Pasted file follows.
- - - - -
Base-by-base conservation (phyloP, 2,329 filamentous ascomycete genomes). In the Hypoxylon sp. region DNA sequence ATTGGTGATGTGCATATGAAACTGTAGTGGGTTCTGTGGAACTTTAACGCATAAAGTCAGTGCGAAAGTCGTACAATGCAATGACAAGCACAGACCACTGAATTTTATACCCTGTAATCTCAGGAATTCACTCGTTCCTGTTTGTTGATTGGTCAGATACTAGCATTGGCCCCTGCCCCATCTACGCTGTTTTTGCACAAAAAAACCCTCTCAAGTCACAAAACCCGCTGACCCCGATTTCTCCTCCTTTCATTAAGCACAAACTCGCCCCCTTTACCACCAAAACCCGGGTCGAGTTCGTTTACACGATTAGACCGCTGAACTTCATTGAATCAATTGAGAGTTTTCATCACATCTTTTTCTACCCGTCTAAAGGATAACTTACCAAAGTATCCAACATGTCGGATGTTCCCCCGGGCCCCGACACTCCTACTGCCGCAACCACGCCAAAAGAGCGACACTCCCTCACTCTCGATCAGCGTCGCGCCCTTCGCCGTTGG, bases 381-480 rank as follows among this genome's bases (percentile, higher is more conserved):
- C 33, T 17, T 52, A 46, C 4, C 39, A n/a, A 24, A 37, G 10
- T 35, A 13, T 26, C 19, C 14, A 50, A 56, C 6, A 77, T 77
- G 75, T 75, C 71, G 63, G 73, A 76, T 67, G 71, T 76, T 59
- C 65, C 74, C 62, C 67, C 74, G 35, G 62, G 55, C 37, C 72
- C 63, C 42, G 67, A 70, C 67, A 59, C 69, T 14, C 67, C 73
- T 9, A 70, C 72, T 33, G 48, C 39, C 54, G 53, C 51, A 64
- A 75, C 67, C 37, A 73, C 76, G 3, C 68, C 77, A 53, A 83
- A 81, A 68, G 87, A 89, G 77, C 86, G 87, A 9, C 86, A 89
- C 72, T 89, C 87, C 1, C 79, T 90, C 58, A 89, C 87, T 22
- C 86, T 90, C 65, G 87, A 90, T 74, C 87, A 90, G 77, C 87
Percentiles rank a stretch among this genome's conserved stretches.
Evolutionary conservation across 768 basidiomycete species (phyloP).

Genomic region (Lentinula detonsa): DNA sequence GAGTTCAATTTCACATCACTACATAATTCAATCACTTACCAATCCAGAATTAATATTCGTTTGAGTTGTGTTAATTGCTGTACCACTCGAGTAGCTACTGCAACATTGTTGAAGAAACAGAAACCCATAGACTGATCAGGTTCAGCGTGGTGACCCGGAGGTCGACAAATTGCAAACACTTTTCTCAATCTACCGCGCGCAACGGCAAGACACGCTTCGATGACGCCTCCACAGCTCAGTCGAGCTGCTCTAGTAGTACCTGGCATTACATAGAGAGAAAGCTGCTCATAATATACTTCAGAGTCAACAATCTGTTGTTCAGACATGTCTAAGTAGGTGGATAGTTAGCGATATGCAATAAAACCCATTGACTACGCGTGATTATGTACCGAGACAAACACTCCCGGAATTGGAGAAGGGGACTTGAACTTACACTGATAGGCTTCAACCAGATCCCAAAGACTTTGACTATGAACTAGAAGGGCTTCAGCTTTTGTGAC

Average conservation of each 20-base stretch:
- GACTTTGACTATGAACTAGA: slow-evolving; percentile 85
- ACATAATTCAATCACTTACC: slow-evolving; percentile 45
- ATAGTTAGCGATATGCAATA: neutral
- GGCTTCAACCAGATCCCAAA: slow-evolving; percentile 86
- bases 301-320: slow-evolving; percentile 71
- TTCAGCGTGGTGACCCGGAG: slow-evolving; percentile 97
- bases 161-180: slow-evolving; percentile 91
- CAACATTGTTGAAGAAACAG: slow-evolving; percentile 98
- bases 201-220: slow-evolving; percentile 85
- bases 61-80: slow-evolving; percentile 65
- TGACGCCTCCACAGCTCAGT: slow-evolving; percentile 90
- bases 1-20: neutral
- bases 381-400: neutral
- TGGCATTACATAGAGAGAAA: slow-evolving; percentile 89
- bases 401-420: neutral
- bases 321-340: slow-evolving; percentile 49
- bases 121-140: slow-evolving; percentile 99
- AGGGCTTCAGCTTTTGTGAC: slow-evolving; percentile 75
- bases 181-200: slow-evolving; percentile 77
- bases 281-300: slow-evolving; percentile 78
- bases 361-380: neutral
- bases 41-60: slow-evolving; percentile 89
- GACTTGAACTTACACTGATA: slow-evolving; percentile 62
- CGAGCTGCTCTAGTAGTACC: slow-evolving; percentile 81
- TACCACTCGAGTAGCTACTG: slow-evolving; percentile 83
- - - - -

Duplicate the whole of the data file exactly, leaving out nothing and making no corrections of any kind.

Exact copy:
Base-by-base conservation (phyloP, 2,329 filamentous ascomycete genomes). In the Hypoxylon sp. region DNA sequence ATTGGTGATGTGCATATGAAACTGTAGTGGGTTCTGTGGAACTTTAACGCATAAAGTCAGTGCGAAAGTCGTACAATGCAATGACAAGCACAGACCACTGAATTTTATACCCTGTAATCTCAGGAATTCACTCGTTCCTGTTTGTTGATTGGTCAGATACTAGCATTGGCCCCTGCCCCATCTACGCTGTTTTTGCACAAAAAAACCCTCTCAAGTCACAAAACCCGCTGACCCCGATTTCTCCTCCTTTCATTAAGCACAAACTCGCCCCCTTTACCACCAAAACCCGGGTCGAGTTCGTTTACACGATTAGACCGCTGAACTTCATTGAATCAATTGAGAGTTTTCATCACATCTTTTTCTACCCGTCTAAAGGATAACTTACCAAAGTATCCAACATGTCGGATGTTCCCCCGGGCCCCGACACTCCTACTGCCGCAACCACGCCAAAAGAGCGACACTCCCTCACTCTCGATCAGCGTCGCGCCCTTCGCCGTTGG, bases 381-480 rank as follows among this genome's bases (percentile, higher is more conserved):
- C 33, T 17, T 52, A 46, C 4, C 39, A n/a, A 24, A 37, G 10
- T 35, A 13, T 26, C 19, C 14, A 50, A 56, C 6, A 77, T 77
- G 75, T 75, C 71, G 63, G 73, A 76, T 67, G 71, T 76, T 59
- C 65, C 74, C 62, C 67, C 74, G 35, G 62, G 55, C 37, C 72
- C 63, C 42, G 67, A 70, C 67, A 59, C 69, T 14, C 67, C 73
- T 9, A 70, C 72, T 33, G 48, C 39, C 54, G 53, C 51, A 64
- A 75, C 67, C 37, A 73, C 76, G 3, C 68, C 77, A 53, A 83
- A 81, A 68, G 87, A 89, G 77, C 86, G 87, A 9, C 86, A 89
- C 72, T 89, C 87, C 1, C 79, T 90, C 58, A 89, C 87, T 22
- C 86, T 90, C 65, G 87, A 90, T 74, C 87, A 90, G 77, C 87
Percentiles rank a stretch among this genome's conserved stretches.
Evolutionary conservation across 768 basidiomycete species (phyloP).

Genomic region (Lentinula detonsa): DNA sequence GAGTTCAATTTCACATCACTACATAATTCAATCACTTACCAATCCAGAATTAATATTCGTTTGAGTTGTGTTAATTGCTGTACCACTCGAGTAGCTACTGCAACATTGTTGAAGAAACAGAAACCCATAGACTGATCAGGTTCAGCGTGGTGACCCGGAGGTCGACAAATTGCAAACACTTTTCTCAATCTACCGCGCGCAACGGCAAGACACGCTTCGATGACGCCTCCACAGCTCAGTCGAGCTGCTCTAGTAGTACCTGGCATTACATAGAGAGAAAGCTGCTCATAATATACTTCAGAGTCAACAATCTGTTGTTCAGACATGTCTAAGTAGGTGGATAGTTAGCGATATGCAATAAAACCCATTGACTACGCGTGATTATGTACCGAGACAAACACTCCCGGAATTGGAGAAGGGGACTTGAACTTACACTGATAGGCTTCAACCAGATCCCAAAGACTTTGACTATGAACTAGAAGGGCTTCAGCTTTTGTGAC

Average conservation of each 20-base stretch:
- GACTTTGACTATGAACTAGA: slow-evolving; percentile 85
- ACATAATTCAATCACTTACC: slow-evolving; percentile 45
- ATAGTTAGCGATATGCAATA: neutral
- GGCTTCAACCAGATCCCAAA: slow-evolving; percentile 86
- bases 301-320: slow-evolving; percentile 71
- TTCAGCGTGGTGACCCGGAG: slow-evolving; percentile 97
- bases 161-180: slow-evolving; percentile 91
- CAACATTGTTGAAGAAACAG: slow-evolving; percentile 98
- bases 201-220: slow-evolving; percentile 85
- bases 61-80: slow-evolving; percentile 65
- TGACGCCTCCACAGCTCAGT: slow-evolving; percentile 90
- bases 1-20: neutral
- bases 381-400: neutral
- TGGCATTACATAGAGAGAAA: slow-evolving; percentile 89
- bases 401-420: neutral
- bases 321-340: slow-evolving; percentile 49
- bases 121-140: slow-evolving; percentile 99
- AGGGCTTCAGCTTTTGTGAC: slow-evolving; percentile 75
- bases 181-200: slow-evolving; percentile 77
- bases 281-300: slow-evolving; percentile 78
- bases 361-380: neutral
- bases 41-60: slow-evolving; percentile 89
- GACTTGAACTTACACTGATA: slow-evolving; percentile 62
- CGAGCTGCTCTAGTAGTACC: slow-evolving; percentile 81
- TACCACTCGAGTAGCTACTG: slow-evolving; percentile 83